HBO was forced to change the ending of Marina Zenovich’s acclaimed documentary “Roman Polanski: Wanted and Desired” shortly before its TV premiere on Monday, after Los Angeles Superior Court officials “complained the film’s conclusion was a ‘complete fabrication.’ ” Said conclusion, which relates an incident that allegedly occured in 1997, is explained in the LA Times:
The documentary originally asserted that a local judge had offered [Polanski] a deal whereby he could return to the United States with no jail time if he allowed the legal proceedings to be televised…
Allan Parachini, public information officer for the court, said that the offer alluded to in Marina Zenovich’s documentary “never occurred.”
He added that the “fabricated reference” to the televised hearing had “the potential to . . . enormously” injure the reputation of judge Larry Paul Fidler and that court officials had been pressuring Zenovich and HBO to correct the film for about a week.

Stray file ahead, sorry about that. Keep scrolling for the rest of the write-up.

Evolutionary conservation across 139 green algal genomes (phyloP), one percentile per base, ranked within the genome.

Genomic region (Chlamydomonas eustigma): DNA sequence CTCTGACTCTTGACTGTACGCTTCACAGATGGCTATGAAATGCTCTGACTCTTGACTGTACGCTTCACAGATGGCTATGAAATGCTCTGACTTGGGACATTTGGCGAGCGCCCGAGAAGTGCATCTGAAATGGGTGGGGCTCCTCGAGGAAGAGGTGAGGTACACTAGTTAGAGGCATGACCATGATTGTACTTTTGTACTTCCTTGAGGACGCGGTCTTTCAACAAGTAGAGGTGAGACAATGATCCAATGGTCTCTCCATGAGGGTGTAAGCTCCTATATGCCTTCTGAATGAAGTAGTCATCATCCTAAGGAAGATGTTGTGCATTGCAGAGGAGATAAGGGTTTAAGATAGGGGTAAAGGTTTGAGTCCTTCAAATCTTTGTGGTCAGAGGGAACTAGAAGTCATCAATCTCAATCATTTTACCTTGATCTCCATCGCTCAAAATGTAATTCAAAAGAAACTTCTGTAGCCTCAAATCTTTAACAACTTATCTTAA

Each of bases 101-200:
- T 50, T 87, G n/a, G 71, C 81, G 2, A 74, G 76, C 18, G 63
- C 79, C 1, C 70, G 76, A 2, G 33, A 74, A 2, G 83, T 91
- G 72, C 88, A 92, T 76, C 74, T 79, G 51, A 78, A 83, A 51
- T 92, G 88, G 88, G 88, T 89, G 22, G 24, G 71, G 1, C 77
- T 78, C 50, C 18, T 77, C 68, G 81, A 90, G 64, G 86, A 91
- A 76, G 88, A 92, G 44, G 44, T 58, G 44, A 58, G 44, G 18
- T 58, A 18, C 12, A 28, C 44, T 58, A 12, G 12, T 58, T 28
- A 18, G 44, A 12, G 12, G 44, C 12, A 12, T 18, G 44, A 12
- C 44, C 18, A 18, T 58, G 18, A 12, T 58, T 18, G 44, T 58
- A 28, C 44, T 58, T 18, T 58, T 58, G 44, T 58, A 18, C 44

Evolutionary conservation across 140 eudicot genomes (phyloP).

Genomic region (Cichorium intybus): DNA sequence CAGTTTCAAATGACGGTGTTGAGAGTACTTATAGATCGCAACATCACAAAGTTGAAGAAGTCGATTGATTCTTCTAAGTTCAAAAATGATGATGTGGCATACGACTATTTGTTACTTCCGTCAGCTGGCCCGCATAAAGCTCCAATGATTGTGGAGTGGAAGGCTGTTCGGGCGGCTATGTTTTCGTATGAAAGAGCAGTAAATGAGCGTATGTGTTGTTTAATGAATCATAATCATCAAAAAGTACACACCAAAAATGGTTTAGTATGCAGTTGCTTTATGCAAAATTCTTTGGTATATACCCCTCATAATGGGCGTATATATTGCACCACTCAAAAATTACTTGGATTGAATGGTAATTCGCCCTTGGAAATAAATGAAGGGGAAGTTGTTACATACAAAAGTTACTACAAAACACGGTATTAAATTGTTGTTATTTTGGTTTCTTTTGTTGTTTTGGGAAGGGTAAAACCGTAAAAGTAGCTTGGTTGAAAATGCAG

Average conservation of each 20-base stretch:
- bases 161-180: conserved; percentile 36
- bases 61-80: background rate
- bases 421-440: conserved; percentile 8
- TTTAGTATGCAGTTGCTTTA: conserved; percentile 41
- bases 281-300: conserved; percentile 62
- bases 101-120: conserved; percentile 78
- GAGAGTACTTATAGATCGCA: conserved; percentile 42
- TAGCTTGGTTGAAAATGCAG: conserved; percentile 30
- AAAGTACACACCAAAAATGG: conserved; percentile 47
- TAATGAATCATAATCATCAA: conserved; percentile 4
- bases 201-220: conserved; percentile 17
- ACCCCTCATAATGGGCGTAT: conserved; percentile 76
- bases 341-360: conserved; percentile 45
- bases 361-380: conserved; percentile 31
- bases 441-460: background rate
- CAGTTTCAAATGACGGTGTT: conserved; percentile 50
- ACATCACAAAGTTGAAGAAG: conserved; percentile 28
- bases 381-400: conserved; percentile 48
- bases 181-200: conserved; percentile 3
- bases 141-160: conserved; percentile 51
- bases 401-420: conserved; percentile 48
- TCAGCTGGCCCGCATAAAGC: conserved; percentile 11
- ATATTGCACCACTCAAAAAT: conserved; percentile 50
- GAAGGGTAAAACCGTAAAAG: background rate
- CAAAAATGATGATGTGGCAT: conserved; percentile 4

Kim Masters at Slate explicates further:
Fidler… presided over the recent Phil Spector murder trial, and in that case, he allowed the cameras to roll. Spector’s case was the first criminal trial televised in its entirety in a Los Angeles Superior Court since the O.J. Simpson case in 1995. That may be why Fidler was sensitive to the film’s implication that he was another media-obsessed jurist.
Now, former Deputy District Attorney Roger Gunson and Polanski’s attorney Douglas Dalton, who are both featured in the film, have issued a statement indicating they have issues with the Superior Court’s issues. It’s up on Deadline Hollywood Daily:
During the meeting, Mr. Dalton pressed Judge Fidler for a resolution of the case that would allow for minimal news media. Mr. Dalton recalled that Judge Fidler would require television coverage at the proposed hearing due to the controversy. Mr. Gunson recalls television coverage discussed at the meeting. Mr. Dalton told documentary director Marina Zenovich of this requirement. It is our shared view that Monday’s false and reprehensible statement by the Los Angeles Superior Court continues their inappropriate handling of the Polanski case.
No takesies backsies, LASC.
[Photo: “Roman Polanski: Wanted and Desired,” THINKFilm, 2008]